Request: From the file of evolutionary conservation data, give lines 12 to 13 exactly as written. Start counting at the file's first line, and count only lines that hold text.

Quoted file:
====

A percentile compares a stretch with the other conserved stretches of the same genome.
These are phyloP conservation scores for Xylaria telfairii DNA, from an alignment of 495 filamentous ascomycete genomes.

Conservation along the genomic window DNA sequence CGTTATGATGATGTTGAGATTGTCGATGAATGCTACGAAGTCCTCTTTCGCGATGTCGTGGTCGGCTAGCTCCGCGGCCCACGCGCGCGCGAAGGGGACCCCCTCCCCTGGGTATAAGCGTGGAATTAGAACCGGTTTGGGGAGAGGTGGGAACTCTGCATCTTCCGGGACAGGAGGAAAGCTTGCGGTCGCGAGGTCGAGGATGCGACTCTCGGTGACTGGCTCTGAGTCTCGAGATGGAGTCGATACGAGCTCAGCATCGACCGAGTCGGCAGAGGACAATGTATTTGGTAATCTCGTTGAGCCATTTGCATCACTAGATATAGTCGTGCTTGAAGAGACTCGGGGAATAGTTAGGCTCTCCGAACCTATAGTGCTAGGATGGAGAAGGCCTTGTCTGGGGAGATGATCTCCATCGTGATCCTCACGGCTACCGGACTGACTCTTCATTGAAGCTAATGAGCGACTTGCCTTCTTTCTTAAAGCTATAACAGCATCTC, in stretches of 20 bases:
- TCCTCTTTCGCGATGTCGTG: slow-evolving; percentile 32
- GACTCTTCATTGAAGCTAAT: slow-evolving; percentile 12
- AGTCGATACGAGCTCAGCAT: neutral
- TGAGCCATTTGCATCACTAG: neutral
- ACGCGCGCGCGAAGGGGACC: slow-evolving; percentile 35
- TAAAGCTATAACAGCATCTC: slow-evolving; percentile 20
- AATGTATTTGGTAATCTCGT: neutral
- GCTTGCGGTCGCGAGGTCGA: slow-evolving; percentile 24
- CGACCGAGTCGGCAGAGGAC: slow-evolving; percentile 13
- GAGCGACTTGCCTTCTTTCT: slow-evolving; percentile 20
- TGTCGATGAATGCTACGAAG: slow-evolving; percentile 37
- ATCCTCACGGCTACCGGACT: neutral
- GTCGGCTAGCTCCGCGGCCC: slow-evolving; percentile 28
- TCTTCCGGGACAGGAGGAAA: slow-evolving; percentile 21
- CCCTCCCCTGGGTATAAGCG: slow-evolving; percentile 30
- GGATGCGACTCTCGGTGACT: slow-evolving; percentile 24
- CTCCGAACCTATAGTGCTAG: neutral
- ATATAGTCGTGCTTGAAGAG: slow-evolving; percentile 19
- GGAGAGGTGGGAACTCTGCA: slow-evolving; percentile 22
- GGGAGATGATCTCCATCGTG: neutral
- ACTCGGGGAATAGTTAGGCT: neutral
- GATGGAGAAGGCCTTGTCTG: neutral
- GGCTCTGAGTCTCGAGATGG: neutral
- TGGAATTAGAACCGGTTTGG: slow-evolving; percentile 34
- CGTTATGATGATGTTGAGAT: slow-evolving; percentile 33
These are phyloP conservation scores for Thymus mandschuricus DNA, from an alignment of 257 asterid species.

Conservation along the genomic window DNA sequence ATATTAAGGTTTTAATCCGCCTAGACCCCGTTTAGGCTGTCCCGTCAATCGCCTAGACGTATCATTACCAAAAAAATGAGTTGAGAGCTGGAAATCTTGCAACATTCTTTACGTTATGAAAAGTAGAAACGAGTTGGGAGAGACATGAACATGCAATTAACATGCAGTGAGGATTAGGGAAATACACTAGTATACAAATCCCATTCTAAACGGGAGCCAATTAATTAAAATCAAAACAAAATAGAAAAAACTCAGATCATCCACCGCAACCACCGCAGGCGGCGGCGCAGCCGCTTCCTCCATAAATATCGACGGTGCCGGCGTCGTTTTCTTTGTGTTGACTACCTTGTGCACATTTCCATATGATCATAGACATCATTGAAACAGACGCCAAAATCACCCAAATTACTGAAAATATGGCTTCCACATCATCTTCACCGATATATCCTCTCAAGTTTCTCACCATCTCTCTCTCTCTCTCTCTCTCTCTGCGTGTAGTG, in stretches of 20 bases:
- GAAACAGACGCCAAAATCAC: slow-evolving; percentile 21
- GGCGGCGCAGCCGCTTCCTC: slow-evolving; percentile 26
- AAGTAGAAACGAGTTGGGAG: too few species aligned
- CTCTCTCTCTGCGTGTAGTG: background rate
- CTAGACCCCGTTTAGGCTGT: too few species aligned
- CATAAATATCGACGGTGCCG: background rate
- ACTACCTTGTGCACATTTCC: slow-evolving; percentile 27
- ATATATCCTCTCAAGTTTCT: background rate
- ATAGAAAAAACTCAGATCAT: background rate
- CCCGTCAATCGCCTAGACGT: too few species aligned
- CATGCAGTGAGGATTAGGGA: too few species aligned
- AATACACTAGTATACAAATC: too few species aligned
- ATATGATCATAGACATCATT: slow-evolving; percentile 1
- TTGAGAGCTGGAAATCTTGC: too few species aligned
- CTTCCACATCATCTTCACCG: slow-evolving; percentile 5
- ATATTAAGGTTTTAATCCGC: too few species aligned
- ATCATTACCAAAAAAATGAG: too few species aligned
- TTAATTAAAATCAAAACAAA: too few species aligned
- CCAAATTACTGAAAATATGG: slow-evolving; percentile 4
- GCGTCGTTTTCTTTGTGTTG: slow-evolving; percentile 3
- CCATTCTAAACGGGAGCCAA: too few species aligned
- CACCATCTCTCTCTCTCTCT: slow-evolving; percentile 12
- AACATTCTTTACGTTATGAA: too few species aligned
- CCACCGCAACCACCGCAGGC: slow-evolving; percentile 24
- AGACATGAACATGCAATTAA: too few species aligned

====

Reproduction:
- CGACCGAGTCGGCAGAGGAC: slow-evolving; percentile 13
- GAGCGACTTGCCTTCTTTCT: slow-evolving; percentile 20